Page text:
Tuesday, November 20, 2007

No Country for Old Men

“It’s a mess ain’t it sheriff.”
“If it ain’t it’ll do ‘til the mess gets here

Brutally violent, with eloquently scripted dialogue and sumptuously cinematography No Country for Old Men has all the pieces in place for a great film, but although it’s certainly a very good film it loses much of its momentum over the course of its two-hour running time ending with more of a whimper than a bang.

The story begins when Llewelyn Moss (Josh Brolin) discovers the remains of a drug deal gone wrong and finds $2 million in cash. A moment of conscience leads to him being marked by both sides after the money and LLewelyn sends his wife (Kelly Macdonald) to her mother’s (Beth Grant) as he takes to the road to stay one step ahead of a hitman (Javier Bardem) who knows his name and always seems only one-step behind.

The film begins in terrific fashion and the dialogue is perfect, especially the simple scenes between Llewelyn and Carla Jean (MacDonald). I wish she had a larger role in the film because the two work so well together. Bardem puts in a strong performance as the mysterious sociopathic hitman.

If I have a complaint with Bardem it’s how we learn too much about his character and his mysterious dread is replaced by an almost cartoonish Tarrantino ridiculousness that takes much of the menace away from him. And the film has some minor recurring characters (played by Tommy Lee Jones and Woody Harrelson) that, although well performed, seem to keep getting in the way of the main storyline in an attempt to do the now ever popular Crash-style juggling of different stories of individuals each dealing with their own issues (read that review).

My other complaints are harder to describe as they involve events from the films final act and to list them here I would have to give away too many secrets of the film. Instead let me say simply that the film runs out of gas well before it ends and leaves many questions unanswered before ending with a discussion of a cryptic dream sequence that left me more bored than intrigued.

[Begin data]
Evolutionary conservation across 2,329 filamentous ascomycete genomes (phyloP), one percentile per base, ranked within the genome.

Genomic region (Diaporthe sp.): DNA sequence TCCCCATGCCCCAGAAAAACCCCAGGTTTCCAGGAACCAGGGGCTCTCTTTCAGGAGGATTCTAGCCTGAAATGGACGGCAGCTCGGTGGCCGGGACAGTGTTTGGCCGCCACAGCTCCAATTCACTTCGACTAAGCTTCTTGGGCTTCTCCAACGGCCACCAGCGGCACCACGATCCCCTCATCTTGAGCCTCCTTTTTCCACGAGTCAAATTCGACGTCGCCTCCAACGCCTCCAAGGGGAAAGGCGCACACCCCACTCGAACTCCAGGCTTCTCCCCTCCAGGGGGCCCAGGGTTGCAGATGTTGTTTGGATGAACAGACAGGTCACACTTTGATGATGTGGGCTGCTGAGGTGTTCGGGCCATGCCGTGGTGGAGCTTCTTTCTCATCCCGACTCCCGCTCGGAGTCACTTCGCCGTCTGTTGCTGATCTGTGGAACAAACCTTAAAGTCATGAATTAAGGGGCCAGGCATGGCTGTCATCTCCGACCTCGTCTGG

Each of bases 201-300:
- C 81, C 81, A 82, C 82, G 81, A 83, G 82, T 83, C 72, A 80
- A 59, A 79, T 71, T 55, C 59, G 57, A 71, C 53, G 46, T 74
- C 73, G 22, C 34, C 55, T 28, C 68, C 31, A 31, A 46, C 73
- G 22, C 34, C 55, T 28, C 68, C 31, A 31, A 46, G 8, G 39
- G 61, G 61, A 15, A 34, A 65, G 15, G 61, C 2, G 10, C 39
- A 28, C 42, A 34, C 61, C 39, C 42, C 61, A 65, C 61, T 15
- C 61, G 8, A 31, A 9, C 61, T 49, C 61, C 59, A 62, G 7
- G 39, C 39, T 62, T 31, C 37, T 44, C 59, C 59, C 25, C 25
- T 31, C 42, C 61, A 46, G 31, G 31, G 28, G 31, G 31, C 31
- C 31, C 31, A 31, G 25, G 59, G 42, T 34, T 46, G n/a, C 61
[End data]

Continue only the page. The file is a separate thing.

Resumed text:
There have been similar films in recent years including the Coen’s own Fargo and Sam Raimi‘s A Simple Plan which do as good a job if not better given similar resources and storylines. The film is certainly good, but I still felt disappointed as it ended. So much of the promise of the film isn’t fulfilled and so many questions and storylines are left up in the air (in a more mainstream Hollywood film I would have expected “To Be Continued” in large caps). The last half-hour of the film, in which many of these questions are ignored, seems rushed as if the film was cut for time and is now missing several crucial scenes. But what the film does well it does very well. It’s a very good film, which could have been great, but still is worth seeing, and discussing. Is it the Coen’s return to glory? Not really, but it’s a good first step.

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